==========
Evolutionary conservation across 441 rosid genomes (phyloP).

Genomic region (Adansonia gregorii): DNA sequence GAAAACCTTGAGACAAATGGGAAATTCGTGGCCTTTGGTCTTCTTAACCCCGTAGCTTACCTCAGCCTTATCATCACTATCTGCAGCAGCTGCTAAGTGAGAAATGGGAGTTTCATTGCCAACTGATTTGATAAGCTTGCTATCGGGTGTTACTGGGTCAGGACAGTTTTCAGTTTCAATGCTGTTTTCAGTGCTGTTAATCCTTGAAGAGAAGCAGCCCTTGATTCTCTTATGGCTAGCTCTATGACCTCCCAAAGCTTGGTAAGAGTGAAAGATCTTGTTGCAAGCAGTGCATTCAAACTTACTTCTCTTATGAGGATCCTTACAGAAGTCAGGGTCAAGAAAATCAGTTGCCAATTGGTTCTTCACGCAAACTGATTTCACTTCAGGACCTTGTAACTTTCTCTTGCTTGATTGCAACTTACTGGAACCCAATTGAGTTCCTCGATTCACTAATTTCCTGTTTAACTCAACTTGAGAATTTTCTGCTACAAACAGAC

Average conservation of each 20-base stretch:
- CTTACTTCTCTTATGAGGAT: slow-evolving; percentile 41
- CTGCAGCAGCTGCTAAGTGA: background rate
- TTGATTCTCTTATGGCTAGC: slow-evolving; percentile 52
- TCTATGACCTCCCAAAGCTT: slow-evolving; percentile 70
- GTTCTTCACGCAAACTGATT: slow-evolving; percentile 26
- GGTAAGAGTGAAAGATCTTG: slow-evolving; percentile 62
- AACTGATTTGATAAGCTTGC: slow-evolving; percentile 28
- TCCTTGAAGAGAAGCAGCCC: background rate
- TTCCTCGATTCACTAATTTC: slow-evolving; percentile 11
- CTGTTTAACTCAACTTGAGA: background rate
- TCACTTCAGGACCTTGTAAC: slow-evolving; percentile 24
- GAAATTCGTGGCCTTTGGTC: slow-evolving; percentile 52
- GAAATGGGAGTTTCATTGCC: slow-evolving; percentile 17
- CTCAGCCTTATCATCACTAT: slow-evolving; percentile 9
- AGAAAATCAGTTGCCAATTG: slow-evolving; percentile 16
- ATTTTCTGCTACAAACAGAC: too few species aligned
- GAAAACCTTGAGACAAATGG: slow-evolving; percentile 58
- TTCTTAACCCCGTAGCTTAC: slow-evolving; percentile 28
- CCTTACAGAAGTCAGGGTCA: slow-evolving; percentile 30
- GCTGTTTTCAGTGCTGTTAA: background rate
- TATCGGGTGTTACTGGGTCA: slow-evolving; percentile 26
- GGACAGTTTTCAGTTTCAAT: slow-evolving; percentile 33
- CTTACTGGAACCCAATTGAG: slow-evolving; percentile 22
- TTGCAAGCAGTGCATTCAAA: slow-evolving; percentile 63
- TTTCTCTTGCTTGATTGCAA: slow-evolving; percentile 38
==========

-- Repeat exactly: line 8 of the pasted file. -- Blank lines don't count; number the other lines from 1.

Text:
- GTTCTTCACGCAAACTGATT: slow-evolving; percentile 26